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Open Access Research article

Co-infection by human immunodeficiency virus type 1 (HIV-1) and human T cell leukemia virus type 1 (HTLV-1): does immune activation lead to a faster progression to AIDS?

Eduardo Samo Gudo12*, Nilesh B Bhatt1, Dulce Ramalho Bila1, Celina Monteiro Abreu3, Amílcar Tanuri3, Wilson Savino2, Suse Dayse Silva-Barbosa24 and Ilesh V Jani1

Author Affiliations

1 Department of Immunology, National Institute of Health, Maputo, Mozambique

2 Laboratory on Thymus Research, Oswaldo Cruz Institute, Oswaldo Cruz Foundation, Rio de Janeiro, Brazil

3 Departament of Genetics, Federal University of Rio de Janeiro, Rio de Janeiro, Brazil

4 Center for Bone Marrow Transplantation, National Cancer Institute, Rio de Janeiro, Brazil

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BMC Infectious Diseases 2009, 9:211  doi:10.1186/1471-2334-9-211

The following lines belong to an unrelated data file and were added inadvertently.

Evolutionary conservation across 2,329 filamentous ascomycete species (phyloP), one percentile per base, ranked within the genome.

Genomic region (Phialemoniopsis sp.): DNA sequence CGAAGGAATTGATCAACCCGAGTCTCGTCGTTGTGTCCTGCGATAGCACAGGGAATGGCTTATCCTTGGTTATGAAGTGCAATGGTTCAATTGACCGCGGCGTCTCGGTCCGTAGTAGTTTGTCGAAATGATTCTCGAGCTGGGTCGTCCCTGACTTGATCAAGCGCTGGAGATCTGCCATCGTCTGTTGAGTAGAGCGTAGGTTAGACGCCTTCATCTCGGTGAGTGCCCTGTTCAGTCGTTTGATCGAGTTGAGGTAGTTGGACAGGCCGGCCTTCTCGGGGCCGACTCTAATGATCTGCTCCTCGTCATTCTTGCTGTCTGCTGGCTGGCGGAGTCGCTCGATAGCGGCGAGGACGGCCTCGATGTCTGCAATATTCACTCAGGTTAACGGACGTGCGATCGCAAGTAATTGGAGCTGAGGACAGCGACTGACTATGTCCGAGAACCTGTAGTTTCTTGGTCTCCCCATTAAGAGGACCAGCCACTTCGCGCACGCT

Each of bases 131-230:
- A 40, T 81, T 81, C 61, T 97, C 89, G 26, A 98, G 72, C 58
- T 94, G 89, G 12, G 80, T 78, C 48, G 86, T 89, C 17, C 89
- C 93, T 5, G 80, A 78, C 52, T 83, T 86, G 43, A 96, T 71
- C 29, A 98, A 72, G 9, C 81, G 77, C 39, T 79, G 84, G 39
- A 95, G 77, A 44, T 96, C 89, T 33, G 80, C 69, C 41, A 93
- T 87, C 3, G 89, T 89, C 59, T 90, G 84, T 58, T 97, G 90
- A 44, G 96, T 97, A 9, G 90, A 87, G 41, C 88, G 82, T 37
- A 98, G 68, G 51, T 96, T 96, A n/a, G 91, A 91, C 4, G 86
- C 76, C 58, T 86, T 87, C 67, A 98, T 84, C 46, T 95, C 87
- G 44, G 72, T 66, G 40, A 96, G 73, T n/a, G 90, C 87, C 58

Published: 22 December 2009

Abstract

Background

Recent data have shown that HTLV-1 is prevalent among HIV positive patients in Mozambique, although the impact of HTLV-1 infection on HIV disease progression remains controversial. Our aim was to determine the phenotypic profile of T lymphocytes subsets among Mozambican patients co-infected by HIV and HTLV-1.

Methods

We enrolled 29 patients co-infected by HTLV-1 and HIV (co-infected), 59 patients mono-infected by HIV (HIV) and 16 healthy controls (HC), respectively.

For phenotypic analysis, cells were stained with the following fluorochrome-labeled anti-human monoclonal antibodies CD4-APC, CD8-PerCP, CD25-PE, CD62L-FITC, CD45RA-FITC. CD45RO-PE, CD38-PE; being analysed by four-colour flow cytometry.

Results

We initially found that CD4+ T cell counts were significantly higher in co-infected, as compared to HIV groups. Moreover, CD4+ T Lymphocytes from co-infected patients presented significantly higher levels of CD45RO and CD25, but lower levels of CD45RA and CD62L, strongly indicating that CD4+ T cells are more activated under HTLV-1 plus HIV co-infection.

Conclusion

Our data indicate that HTLV-1/HIV co-infected patients progress with higher CD4+ T cell counts and higher levels of activation markers. In this context, it is conceivable that in co-infected individuals, these higher levels of activation may account for a faster progression to AIDS.